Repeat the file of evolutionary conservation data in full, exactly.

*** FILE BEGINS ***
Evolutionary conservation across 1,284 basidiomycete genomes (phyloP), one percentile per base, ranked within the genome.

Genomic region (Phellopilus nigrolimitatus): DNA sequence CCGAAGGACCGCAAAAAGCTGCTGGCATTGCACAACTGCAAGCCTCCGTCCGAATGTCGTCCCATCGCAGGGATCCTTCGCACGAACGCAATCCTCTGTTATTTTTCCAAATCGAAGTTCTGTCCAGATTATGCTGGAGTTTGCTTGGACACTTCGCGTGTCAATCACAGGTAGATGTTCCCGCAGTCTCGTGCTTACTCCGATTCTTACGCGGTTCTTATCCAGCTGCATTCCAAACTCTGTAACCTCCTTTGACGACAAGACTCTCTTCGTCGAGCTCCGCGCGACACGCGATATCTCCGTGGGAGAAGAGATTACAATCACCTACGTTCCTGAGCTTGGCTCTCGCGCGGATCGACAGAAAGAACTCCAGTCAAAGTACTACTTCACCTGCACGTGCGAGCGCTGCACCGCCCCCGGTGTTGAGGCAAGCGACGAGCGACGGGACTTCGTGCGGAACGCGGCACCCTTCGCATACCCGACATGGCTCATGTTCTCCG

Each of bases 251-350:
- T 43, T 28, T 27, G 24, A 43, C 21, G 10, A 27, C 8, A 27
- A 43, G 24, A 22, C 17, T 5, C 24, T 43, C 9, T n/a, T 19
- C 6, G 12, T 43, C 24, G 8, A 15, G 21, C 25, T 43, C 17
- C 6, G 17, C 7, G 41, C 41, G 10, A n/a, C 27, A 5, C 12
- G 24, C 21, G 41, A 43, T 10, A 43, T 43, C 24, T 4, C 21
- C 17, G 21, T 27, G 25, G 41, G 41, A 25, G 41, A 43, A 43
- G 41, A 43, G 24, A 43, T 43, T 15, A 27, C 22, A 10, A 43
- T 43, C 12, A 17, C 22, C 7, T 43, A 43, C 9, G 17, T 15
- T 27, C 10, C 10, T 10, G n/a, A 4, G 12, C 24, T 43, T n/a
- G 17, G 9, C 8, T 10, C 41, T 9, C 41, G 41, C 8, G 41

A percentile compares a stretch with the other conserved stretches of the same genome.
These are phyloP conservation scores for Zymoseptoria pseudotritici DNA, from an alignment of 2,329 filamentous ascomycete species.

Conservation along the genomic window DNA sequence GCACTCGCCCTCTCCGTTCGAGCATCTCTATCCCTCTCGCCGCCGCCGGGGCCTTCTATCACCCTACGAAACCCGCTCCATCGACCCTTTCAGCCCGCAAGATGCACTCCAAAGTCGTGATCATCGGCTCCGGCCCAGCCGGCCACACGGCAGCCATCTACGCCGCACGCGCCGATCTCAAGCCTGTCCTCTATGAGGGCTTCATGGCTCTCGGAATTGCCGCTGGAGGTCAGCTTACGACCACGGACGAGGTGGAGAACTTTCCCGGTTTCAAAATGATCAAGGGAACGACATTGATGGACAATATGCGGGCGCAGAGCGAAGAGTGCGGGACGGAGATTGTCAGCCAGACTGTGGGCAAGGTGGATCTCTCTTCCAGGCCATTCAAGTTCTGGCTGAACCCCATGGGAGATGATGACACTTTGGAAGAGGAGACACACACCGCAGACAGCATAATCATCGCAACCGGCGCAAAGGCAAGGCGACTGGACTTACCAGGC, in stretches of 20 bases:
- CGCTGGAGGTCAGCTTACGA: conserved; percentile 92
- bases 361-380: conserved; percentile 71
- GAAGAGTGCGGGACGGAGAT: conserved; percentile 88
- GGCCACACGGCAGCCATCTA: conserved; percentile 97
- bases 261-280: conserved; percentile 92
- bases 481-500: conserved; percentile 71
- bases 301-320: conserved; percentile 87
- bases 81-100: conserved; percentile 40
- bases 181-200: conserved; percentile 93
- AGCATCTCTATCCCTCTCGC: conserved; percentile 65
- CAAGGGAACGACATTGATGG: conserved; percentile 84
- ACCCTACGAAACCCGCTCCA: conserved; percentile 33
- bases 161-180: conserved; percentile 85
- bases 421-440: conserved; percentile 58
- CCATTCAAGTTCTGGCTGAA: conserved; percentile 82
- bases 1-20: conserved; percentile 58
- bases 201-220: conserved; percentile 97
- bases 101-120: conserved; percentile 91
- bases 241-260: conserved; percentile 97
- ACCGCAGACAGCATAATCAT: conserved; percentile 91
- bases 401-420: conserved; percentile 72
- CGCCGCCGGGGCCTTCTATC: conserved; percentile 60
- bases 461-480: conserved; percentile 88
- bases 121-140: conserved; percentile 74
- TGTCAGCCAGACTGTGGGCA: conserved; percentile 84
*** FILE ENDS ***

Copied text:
Evolutionary conservation across 1,284 basidiomycete genomes (phyloP), one percentile per base, ranked within the genome.

Genomic region (Phellopilus nigrolimitatus): DNA sequence CCGAAGGACCGCAAAAAGCTGCTGGCATTGCACAACTGCAAGCCTCCGTCCGAATGTCGTCCCATCGCAGGGATCCTTCGCACGAACGCAATCCTCTGTTATTTTTCCAAATCGAAGTTCTGTCCAGATTATGCTGGAGTTTGCTTGGACACTTCGCGTGTCAATCACAGGTAGATGTTCCCGCAGTCTCGTGCTTACTCCGATTCTTACGCGGTTCTTATCCAGCTGCATTCCAAACTCTGTAACCTCCTTTGACGACAAGACTCTCTTCGTCGAGCTCCGCGCGACACGCGATATCTCCGTGGGAGAAGAGATTACAATCACCTACGTTCCTGAGCTTGGCTCTCGCGCGGATCGACAGAAAGAACTCCAGTCAAAGTACTACTTCACCTGCACGTGCGAGCGCTGCACCGCCCCCGGTGTTGAGGCAAGCGACGAGCGACGGGACTTCGTGCGGAACGCGGCACCCTTCGCATACCCGACATGGCTCATGTTCTCCG

Each of bases 251-350:
- T 43, T 28, T 27, G 24, A 43, C 21, G 10, A 27, C 8, A 27
- A 43, G 24, A 22, C 17, T 5, C 24, T 43, C 9, T n/a, T 19
- C 6, G 12, T 43, C 24, G 8, A 15, G 21, C 25, T 43, C 17
- C 6, G 17, C 7, G 41, C 41, G 10, A n/a, C 27, A 5, C 12
- G 24, C 21, G 41, A 43, T 10, A 43, T 43, C 24, T 4, C 21
- C 17, G 21, T 27, G 25, G 41, G 41, A 25, G 41, A 43, A 43
- G 41, A 43, G 24, A 43, T 43, T 15, A 27, C 22, A 10, A 43
- T 43, C 12, A 17, C 22, C 7, T 43, A 43, C 9, G 17, T 15
- T 27, C 10, C 10, T 10, G n/a, A 4, G 12, C 24, T 43, T n/a
- G 17, G 9, C 8, T 10, C 41, T 9, C 41, G 41, C 8, G 41

A percentile compares a stretch with the other conserved stretches of the same genome.
These are phyloP conservation scores for Zymoseptoria pseudotritici DNA, from an alignment of 2,329 filamentous ascomycete species.

Conservation along the genomic window DNA sequence GCACTCGCCCTCTCCGTTCGAGCATCTCTATCCCTCTCGCCGCCGCCGGGGCCTTCTATCACCCTACGAAACCCGCTCCATCGACCCTTTCAGCCCGCAAGATGCACTCCAAAGTCGTGATCATCGGCTCCGGCCCAGCCGGCCACACGGCAGCCATCTACGCCGCACGCGCCGATCTCAAGCCTGTCCTCTATGAGGGCTTCATGGCTCTCGGAATTGCCGCTGGAGGTCAGCTTACGACCACGGACGAGGTGGAGAACTTTCCCGGTTTCAAAATGATCAAGGGAACGACATTGATGGACAATATGCGGGCGCAGAGCGAAGAGTGCGGGACGGAGATTGTCAGCCAGACTGTGGGCAAGGTGGATCTCTCTTCCAGGCCATTCAAGTTCTGGCTGAACCCCATGGGAGATGATGACACTTTGGAAGAGGAGACACACACCGCAGACAGCATAATCATCGCAACCGGCGCAAAGGCAAGGCGACTGGACTTACCAGGC, in stretches of 20 bases:
- CGCTGGAGGTCAGCTTACGA: conserved; percentile 92
- bases 361-380: conserved; percentile 71
- GAAGAGTGCGGGACGGAGAT: conserved; percentile 88
- GGCCACACGGCAGCCATCTA: conserved; percentile 97
- bases 261-280: conserved; percentile 92
- bases 481-500: conserved; percentile 71
- bases 301-320: conserved; percentile 87
- bases 81-100: conserved; percentile 40
- bases 181-200: conserved; percentile 93
- AGCATCTCTATCCCTCTCGC: conserved; percentile 65
- CAAGGGAACGACATTGATGG: conserved; percentile 84
- ACCCTACGAAACCCGCTCCA: conserved; percentile 33
- bases 161-180: conserved; percentile 85
- bases 421-440: conserved; percentile 58
- CCATTCAAGTTCTGGCTGAA: conserved; percentile 82
- bases 1-20: conserved; percentile 58
- bases 201-220: conserved; percentile 97
- bases 101-120: conserved; percentile 91
- bases 241-260: conserved; percentile 97
- ACCGCAGACAGCATAATCAT: conserved; percentile 91
- bases 401-420: conserved; percentile 72
- CGCCGCCGGGGCCTTCTATC: conserved; percentile 60
- bases 461-480: conserved; percentile 88
- bases 121-140: conserved; percentile 74
- TGTCAGCCAGACTGTGGGCA: conserved; percentile 84